When we met up we weren’t too sure what we wanted to do. Our last brew together was a bit weak on the body, and in my opinion a bit overboard on hops. This above image isn’t the starting recipe, but the brewing notes. I added it at the beginning here to give a better idea of what we did as we went along.
The grinder has been a big pain in the ass, it isn’t a high-grade piece of equipment, and frequently gets stuck grinding, especially with finer grinds. After half an hour of fidgeting with it, I suggested we grind coarsely, then dump it back in at a finer grind. This isn’t ideal, however, as the size of the final product isn’t reliable, and we produced more flour than we would have wanted. We learned at a CAMRA meet up recently that we can maybe fix this problem by putting an o-ring on the moving roller in order to maintain friction on the static roller. That would be a much cheaper fix than a new grinder for sure, so I look forward to trying that out.
Our outdoor brewing set up, complete with brew dogs. We mash in the middle cooler, and sparge from the top cooler. We have some issues maintaining temperature on colder days, but today it was fairly warm out, so this helped keep the mash at the right temperature.
Adding the grain into our mash tun.
The mash-paddle, affectionately known as “The Zombie Killer”. I’m telling you, don’t mess with a brewer in the zombie apocalypse.
After we combined ground-up malted grains, and hot water, we let it sit for a while creating a watery porridge-like substance – The Mash. Once drained the liquid beginnings of beer are known as wort.
While waiting for the mash, we had a nice, healthy lunch along with a couple glasses of the IPA we made last brew.
We drain a small amount of wort out, and the suction draws the grain husks towards the spigot, creating a natural filter bed from the husks.
Then we drain the wort from the mash tun into the boil kettle. Once we have drained the mash tun, we add more hot water from the cooler up top and repeat the process. This is called sparging, and it ensures that we have gotten as much of the usable wort out of the mash as possible. Don’t you love all these strange old brewing terms? I’ve been having a tough time myself figuring them all out and using them properly.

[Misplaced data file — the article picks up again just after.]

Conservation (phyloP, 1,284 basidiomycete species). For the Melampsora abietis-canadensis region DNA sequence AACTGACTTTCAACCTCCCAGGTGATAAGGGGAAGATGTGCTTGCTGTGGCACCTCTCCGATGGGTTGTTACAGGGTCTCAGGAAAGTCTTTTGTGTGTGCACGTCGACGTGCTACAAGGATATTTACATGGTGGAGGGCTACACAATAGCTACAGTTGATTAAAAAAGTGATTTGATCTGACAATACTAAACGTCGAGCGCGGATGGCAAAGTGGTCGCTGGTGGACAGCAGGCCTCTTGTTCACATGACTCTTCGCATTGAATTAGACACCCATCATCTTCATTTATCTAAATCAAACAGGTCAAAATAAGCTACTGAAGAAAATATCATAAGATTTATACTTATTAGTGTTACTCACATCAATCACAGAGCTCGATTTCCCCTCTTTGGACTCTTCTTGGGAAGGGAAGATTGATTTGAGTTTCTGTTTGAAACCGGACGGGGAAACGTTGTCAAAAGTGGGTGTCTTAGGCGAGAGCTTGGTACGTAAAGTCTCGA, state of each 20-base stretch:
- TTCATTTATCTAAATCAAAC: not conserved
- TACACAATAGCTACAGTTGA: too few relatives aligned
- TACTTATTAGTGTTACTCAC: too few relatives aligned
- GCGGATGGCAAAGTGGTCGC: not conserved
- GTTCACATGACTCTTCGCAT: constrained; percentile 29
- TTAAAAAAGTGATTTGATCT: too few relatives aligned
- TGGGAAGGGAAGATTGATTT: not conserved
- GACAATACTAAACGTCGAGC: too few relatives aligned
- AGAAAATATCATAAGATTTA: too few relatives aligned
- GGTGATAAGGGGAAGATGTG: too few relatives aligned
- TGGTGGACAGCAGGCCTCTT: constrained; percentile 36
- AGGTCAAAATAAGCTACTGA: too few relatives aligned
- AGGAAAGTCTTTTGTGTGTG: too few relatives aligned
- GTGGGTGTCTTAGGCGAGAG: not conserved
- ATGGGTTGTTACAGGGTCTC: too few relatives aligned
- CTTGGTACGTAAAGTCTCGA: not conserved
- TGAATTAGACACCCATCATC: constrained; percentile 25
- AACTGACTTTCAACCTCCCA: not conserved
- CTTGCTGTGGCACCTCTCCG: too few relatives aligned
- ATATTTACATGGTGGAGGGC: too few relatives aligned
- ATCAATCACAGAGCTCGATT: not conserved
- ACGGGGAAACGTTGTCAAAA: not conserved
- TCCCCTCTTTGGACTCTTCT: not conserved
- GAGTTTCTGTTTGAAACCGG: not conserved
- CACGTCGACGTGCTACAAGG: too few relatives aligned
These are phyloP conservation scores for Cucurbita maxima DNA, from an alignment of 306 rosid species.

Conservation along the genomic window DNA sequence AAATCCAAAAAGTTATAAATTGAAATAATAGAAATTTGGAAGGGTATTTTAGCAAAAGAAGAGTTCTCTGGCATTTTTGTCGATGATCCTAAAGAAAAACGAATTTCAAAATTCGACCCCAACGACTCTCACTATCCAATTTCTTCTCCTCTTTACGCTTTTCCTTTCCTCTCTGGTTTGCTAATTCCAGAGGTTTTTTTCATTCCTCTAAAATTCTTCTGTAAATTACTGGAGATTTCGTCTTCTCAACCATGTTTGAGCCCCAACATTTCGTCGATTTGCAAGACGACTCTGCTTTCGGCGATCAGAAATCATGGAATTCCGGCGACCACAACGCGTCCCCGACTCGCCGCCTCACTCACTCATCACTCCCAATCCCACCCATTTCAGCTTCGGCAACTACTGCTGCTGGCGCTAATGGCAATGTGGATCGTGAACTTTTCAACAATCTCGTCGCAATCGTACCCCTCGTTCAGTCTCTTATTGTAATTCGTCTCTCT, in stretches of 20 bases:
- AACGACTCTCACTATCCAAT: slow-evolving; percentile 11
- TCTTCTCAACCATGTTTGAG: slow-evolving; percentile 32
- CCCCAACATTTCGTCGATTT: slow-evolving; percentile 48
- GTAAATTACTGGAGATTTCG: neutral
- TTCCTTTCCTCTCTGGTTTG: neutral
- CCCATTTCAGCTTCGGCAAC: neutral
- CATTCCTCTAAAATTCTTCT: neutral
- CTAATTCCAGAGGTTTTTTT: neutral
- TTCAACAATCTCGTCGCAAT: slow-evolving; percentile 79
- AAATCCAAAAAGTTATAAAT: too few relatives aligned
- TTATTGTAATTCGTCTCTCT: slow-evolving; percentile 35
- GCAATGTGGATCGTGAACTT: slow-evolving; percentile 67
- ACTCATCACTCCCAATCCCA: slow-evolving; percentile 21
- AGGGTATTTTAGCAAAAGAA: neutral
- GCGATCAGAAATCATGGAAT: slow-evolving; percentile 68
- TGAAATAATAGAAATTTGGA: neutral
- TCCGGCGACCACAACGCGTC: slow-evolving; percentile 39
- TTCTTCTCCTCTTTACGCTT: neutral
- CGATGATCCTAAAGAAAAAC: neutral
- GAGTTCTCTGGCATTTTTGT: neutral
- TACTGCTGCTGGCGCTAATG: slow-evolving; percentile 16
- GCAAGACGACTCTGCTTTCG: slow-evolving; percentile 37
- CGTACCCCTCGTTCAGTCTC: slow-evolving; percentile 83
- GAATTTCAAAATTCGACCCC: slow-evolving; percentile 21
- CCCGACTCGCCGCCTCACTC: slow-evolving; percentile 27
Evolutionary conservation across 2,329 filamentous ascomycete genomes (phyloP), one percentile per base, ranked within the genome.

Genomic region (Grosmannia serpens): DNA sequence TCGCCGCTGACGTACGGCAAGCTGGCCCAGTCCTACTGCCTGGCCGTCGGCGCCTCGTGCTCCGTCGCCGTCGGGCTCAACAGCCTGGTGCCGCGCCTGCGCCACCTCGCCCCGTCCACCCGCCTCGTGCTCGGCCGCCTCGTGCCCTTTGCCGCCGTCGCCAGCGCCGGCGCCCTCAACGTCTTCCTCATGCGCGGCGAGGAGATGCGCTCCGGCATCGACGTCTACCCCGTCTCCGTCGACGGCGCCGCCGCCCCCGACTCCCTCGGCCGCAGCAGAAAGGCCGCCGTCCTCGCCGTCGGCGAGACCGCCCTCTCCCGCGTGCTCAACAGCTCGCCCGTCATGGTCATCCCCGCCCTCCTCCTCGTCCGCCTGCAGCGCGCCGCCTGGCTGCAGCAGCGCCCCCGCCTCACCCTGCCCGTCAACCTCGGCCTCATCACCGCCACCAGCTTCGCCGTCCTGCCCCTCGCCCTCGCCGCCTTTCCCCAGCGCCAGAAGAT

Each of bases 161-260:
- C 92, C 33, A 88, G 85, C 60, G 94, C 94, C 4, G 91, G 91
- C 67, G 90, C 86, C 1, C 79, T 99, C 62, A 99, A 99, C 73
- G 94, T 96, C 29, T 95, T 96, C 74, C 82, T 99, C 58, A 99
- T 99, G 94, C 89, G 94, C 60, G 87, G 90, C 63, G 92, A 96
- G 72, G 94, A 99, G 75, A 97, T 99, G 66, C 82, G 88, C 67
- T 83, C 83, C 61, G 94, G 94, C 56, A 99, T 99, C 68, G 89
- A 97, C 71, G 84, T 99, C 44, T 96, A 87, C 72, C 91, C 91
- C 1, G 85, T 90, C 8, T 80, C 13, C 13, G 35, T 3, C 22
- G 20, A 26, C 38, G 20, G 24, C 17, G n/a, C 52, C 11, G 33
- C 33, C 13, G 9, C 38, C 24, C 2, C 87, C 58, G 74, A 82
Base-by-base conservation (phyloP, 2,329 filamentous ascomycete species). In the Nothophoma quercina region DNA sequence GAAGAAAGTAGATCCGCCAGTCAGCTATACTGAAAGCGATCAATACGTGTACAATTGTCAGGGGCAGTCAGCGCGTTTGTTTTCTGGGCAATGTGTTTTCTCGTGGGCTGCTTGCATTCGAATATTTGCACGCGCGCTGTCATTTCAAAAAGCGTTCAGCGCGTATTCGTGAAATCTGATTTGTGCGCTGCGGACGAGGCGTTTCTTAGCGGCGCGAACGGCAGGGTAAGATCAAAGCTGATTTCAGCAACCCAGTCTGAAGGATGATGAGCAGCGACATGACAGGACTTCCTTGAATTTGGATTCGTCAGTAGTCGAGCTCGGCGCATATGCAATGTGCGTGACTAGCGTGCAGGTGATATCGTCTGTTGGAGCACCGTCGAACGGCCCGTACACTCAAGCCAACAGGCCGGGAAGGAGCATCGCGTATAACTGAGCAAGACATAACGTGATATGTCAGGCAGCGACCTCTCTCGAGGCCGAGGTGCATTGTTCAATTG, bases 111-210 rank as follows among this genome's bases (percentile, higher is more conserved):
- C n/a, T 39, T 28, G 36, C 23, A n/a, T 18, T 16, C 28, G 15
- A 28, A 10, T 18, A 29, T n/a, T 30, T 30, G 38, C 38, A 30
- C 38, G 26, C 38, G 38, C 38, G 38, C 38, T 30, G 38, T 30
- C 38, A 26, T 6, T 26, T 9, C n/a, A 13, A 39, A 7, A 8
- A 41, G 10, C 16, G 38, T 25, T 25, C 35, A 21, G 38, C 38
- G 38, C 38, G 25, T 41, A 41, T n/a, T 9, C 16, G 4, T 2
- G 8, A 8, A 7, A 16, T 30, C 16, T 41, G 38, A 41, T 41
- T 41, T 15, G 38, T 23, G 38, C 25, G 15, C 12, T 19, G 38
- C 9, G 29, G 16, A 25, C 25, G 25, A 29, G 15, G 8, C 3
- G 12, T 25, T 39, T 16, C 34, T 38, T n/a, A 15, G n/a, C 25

We spent a few minutes trying to figure out which hops to use. I wanted to do something a bit less hoppy than our previous brew – as that one had so many hops there really wasn’t any other flavour present. We have some dried whole hops from our friend who grows locally, Steve, and selected his Chinook as our main bittering hop.
We tossed in the sack full of 2 oz of Chinook and started up the boil
Watching the wort jump up and down in the spyglass is always a fun way to pass the hour while boiling
Our brew-dog, Bohdi, kept an eye on things for us as well
Stirring after an addition of Amarillo hops. I kind of feel like a witch at a cauldron, except what I’m brewing is probably much tastier.
The last addition of Amarillo hops, at 5 minutes left in the boil.
Setting up the Therminator heat exchange, to cool the wort quickly in order to reach fermentation temperature and minimize the risk of infection from the temperature “risk zone”
Whirlpooling – stirring the wort to create a vacuum to settle out the hop particles before straining the wort out of the kettle
Checking the temperature on the wort as it fills the fermentation vessel – a highly technical food-grade plastic bucket in this case
Draining out of the kettle
Mixing up the yeast, Safale US-05
Hops and other remnants -known as trub – at the bottom of the kettle. The round can thing is called a hop collector and helps keep the larger particles out of the finished wort as we drain it out.
Almost finished, we’ve just pitched the yeast in, and are about to oxygenate to stimulate the yeast activity
Oxygen tank and a microbubbler stone to create small bubbles of oxygen in the wort. The yeast needs oxygen to survive, so introducing small bubbles ensures that the bottom of the wort doesn’t become a dead zone for the yeast and stall fermentation.
Our oxygen tank was out of gas and we had to resort to vigorously stirring by hand. Here’s hoping it turned out okay!
The final product – well not completely. There are a few more steps taken to get rid of sediment, and I think he may have dry-hopped it too. I’m hoping to be able to stop by my parents this weekend to check in on how it went, and see if it’s ready to try yet. I’ll be posting an update once I do!